Monday, 22 December 2008

Work-Life Balance Improving In Singapore

According to a report released by the Ministry of Manpower (MOM) today, employers in Singapore are stepping up to the mark when it comes to improving work-life balance for their people.

This has been an area of focus for quite a long time in many other countries (with the implementation of what is often referred to as 'family friendly' policies).

In Singapore, some of the efforts undertaken by companies include the adoption of flexible working hours, and the granting of higher leave benefits such as paternity and maternity leave.

The report surveyed 2,940 establishments, accounting for around 840,000 employees.

The MoM report has stated that about one out of ten of all employers have adopted "flexible working hour" policies, as well as allowing more of their staff to work from home.

Many companies in the private sector are going above and beyond what is legally expected of them. 7.1% of companies had flexible work schedules this year - an increase over two years ago (5.4%).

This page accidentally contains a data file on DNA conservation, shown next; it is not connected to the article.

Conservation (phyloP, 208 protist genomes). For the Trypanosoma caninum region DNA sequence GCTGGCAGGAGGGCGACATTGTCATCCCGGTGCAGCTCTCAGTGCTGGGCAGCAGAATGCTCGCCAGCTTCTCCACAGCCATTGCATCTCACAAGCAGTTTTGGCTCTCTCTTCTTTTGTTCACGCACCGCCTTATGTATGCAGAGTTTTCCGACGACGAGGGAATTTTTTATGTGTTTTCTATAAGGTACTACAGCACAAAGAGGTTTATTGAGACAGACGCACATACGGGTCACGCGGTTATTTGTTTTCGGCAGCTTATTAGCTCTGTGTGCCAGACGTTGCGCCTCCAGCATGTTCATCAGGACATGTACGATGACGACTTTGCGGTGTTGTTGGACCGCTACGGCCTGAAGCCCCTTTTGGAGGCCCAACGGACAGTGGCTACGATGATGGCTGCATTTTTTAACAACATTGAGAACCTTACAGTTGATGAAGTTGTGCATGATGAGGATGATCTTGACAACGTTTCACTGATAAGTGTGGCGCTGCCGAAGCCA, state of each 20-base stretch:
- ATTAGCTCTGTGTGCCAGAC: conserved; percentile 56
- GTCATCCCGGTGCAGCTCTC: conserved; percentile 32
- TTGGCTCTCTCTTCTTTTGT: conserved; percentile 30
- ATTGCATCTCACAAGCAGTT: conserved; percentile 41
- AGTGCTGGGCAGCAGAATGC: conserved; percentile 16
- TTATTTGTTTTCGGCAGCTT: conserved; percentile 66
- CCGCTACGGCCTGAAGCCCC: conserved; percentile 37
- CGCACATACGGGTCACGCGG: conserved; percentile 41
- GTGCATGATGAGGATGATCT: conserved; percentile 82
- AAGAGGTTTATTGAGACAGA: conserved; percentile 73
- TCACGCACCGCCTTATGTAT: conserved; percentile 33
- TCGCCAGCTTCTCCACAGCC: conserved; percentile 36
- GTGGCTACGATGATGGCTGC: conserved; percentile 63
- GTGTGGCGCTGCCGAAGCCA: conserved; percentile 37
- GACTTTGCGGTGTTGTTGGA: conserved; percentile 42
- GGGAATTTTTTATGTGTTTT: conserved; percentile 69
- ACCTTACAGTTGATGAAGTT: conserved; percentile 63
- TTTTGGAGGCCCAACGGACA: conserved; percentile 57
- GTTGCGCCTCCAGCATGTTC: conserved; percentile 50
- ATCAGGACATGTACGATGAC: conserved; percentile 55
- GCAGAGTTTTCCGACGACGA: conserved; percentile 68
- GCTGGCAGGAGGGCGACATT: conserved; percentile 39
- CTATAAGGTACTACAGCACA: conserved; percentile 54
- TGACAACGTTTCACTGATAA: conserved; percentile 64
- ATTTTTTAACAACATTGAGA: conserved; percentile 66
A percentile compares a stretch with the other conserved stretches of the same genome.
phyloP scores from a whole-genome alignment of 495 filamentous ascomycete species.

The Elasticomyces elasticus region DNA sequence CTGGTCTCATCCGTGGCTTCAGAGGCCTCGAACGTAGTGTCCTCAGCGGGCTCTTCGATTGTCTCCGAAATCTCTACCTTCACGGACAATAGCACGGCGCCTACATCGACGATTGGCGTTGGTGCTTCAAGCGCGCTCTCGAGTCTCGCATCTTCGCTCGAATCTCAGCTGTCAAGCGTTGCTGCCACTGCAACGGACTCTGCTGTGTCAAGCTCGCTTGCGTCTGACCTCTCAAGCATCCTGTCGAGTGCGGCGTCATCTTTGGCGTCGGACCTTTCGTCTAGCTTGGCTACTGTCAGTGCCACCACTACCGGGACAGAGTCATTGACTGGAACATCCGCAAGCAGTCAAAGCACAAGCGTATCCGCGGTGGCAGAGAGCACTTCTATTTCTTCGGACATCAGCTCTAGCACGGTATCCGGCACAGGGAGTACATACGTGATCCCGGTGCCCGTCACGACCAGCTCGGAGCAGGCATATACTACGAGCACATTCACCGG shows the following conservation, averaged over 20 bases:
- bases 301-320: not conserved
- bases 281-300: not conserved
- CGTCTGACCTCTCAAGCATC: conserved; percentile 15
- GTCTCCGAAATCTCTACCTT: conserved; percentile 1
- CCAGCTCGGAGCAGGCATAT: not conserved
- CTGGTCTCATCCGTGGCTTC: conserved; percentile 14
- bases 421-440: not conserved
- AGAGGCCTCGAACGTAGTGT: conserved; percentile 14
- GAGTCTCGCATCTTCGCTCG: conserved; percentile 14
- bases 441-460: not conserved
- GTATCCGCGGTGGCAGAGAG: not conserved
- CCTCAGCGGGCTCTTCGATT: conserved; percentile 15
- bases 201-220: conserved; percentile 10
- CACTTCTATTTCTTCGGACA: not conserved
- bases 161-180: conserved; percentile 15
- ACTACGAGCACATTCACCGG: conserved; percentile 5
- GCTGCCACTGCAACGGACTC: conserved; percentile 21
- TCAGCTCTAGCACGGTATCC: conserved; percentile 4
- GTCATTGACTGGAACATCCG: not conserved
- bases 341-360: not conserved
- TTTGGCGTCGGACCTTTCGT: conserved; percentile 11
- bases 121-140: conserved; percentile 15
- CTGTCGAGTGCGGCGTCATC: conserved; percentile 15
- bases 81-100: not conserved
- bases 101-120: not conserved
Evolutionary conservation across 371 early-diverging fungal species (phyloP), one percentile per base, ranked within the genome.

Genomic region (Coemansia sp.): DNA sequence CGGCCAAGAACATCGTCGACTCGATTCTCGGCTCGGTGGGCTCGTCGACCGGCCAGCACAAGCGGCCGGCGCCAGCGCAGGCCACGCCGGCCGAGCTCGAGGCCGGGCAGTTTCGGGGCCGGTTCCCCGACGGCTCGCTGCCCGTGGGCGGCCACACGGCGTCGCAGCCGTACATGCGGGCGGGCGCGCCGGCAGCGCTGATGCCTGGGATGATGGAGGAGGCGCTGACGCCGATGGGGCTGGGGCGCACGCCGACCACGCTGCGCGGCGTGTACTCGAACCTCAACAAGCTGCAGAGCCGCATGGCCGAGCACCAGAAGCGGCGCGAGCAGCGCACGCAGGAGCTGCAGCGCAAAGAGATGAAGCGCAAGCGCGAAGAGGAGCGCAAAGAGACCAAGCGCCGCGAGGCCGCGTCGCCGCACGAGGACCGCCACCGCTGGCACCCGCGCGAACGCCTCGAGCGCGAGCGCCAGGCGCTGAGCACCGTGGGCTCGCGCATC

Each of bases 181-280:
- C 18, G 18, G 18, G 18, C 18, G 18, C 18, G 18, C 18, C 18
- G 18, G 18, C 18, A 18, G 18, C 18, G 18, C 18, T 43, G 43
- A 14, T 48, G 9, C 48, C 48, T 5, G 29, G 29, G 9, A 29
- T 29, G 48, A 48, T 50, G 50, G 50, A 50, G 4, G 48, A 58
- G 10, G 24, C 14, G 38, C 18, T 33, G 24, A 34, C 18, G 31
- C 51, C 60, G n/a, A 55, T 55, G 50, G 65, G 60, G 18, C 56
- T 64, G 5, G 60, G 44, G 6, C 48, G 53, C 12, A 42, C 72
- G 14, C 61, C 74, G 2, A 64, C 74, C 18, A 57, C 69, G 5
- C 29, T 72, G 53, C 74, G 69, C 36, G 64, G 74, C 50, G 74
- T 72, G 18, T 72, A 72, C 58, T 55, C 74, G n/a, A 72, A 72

Although the law states that companies must provide sick leave, annual leave and childcare leave, around eight out of ten employers provided for compassionate leave in 2008, while seven out of ten even provided for wedding leave.... around 50% of companies allowed fathers to take time off their jobs to spend with their new-born babies.

In today's trying economic times, this report is really quite remarkable. What, with people worrying daily about retaining their jobs and the like, work-life balance is more than just a 'nice to have' - it's a necessity.

1 comment:

Anonymous said...

Pete I'm just curious about something.

The working culture in Singapore is directly opposite to what u get in Australia. I mean, we talking a more regimented system with very long working hours (OT is always a blessing), with a strong hierarchy and more authoritarian as compared to a more relaxed system u get back in Australia, more casual, informal, decent working hours, beers after work. How did u make the transition and adapt? Did u encounter any difficulties in the beginning stages? As a reader, I'm also curious about the culture shocks you have faced in the beginning while settling into Singapore.